Seven Questions for Robert Reich

Seven Questions for Robert Reich

A conversation with the former labor secretary and merry-eyed agitator about the great ill that ails the country.


A still from the film Inequality for All (Courtesy: Wikimedia Commons)

Throughout his forty-six-year career, Robert Reich has been an academic, an author, a candidate for governor, an adviser to presidents, the secretary of labor and a merry-eyed agitator. With the September 27 release of his documentary Inequality for All, he adds “film star” to his résumé. On a recent morning, we sat down to talk about the movie and the subject that seems to have become something of a mission for him. The interview has been condensed and edited for clarity.     —Lizzy Ratner

Lizzy Ratner: Why make a film about inequality?

Robert Reich: I don’t know a great deal about film as a medium, but I’ve tried everything else. I figured, this is sort of the last frontier for me. If I can’t reach people through film, I don’t know how I can do it. This whole area of widening inequality in income, wealth and opportunity is rapidly getting out of control. It’s very important that people understand it. And it’s too easy to caricature—by the right, as essentially a problem of poor people not taking responsibility, and by the left, as essentially a matter of greedy CEOs and Wall Streeters. Those caricatures are both wrong. It’s systemic; it has to do with how we’ve organized society.

LR: An updated study by economists Piketty and Saez came out recently that says that as of 2012, post-recession, the rich are getting richer and everybody else is staying where they are. Weren’t we supposed to have fixed this?

RR: We didn’t fix it, and this is really the point of the film. We fixed it in the 1930s; we made great headway in the ’40s, ’50s and ’60s; but beginning in 1978, we turned our backs on the problem. Mothers flooded into paid work, and we all worked more hours—and then, beginning in the late 1990s, we borrowed against the rising value of our homes. All of those coping mechanisms for maintaining living standards in the face of stagnant or declining wages are now exhausted. So we have no choice but to face reality.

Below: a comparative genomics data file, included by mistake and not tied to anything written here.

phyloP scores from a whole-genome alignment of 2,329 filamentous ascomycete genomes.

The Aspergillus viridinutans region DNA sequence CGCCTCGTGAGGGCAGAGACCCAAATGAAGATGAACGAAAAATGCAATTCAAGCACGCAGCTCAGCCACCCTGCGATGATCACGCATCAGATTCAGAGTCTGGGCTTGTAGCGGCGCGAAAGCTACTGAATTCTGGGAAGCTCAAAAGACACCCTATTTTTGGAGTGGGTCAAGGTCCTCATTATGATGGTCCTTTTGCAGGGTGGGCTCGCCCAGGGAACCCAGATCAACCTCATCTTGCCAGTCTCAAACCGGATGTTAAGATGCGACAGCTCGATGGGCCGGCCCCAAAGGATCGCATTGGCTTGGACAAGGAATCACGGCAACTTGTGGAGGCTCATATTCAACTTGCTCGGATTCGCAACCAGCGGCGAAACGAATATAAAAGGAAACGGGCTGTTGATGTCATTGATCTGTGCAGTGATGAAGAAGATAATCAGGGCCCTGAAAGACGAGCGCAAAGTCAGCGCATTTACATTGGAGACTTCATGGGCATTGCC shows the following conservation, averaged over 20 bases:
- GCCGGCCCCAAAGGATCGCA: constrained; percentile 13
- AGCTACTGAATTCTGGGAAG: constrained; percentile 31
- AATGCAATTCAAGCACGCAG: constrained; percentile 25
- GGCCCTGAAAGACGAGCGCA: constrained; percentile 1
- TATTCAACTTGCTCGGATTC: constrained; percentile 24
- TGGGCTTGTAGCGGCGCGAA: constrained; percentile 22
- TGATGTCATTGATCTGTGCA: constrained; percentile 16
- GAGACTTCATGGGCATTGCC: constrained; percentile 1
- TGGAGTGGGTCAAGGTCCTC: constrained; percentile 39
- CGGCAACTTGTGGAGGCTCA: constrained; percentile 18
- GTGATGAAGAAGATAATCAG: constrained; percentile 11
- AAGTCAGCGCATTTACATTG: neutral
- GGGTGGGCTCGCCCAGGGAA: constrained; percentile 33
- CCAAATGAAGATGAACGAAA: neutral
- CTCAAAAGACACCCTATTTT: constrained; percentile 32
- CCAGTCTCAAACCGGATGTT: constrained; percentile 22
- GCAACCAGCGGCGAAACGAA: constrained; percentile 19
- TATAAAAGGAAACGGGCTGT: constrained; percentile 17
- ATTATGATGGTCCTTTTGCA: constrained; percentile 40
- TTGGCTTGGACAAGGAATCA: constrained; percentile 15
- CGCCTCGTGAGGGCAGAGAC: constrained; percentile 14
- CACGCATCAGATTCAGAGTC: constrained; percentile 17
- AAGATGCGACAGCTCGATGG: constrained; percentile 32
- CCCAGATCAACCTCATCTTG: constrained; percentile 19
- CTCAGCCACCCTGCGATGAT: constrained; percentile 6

LR: What happens if we don’t confront this as a society?

RR: We can’t go on in the direction we’re going. For one thing, as we learned after 2007 and, before that, after 1928—both peaks of inequality—the economy can’t function when the vast middle class doesn’t have the purchasing power to keep the economy going. This is not simply a matter of unfairness and social morality; it’s also a very practical economic problem.

LR: I’d love your judgment on the Obama administration and what it’s done so far to get us into, or out of, this inequality mess.

RR: Well, the Affordable Care Act is important, and I think that we will look back on the Obama administration and see that as the signal contribution. In other respects, the Obama administration has not done very much. To be fair, [it] has faced a more disciplined, recalcitrant and right-wing Republican Party than any recent Democratic administration.

LR: You were an adviser to Obama in 2008 on the transition, and then in came Rubin, Geithner, Summers, the whole crew. What happened?

RR: It’s a good question. I felt that in the transition, a lot of important arguments were being made, and the president-elect seemed quite eager to hear them. But very rapidly a cohort of economic advisers emerged who were, let us say gently, not particularly progressive.

LR: In some ways, it mirrors what happened in the Clinton administration.

RR: It’s hard to overstate the power of Wall Street in setting an agenda. I think it’s very easy for progressive voices to be drowned out.


LR: If Bill de Blasio becomes New York City’s mayor, how can he make good on his promise to right the inequality that’s at the heart of our city right now?

RR: Well, he can make good on his promise only if people continue to put pressure on him and continue to be mobilized in ways that make it possible for him to take on the established structure of power. Too often, I think, we elect people who we assume are going to make fundamental changes, and then we go home and do whatever we were doing before without realizing that an election is just the beginning of the challenge. They need all our help and support if they are going to succeed.

In August, The Nation’s John Nichols argued that President Obama should appoint Robert Reich as head of the Federal Reserve.

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Katrina vanden Heuvel
Editorial Director and Publisher, The Nation

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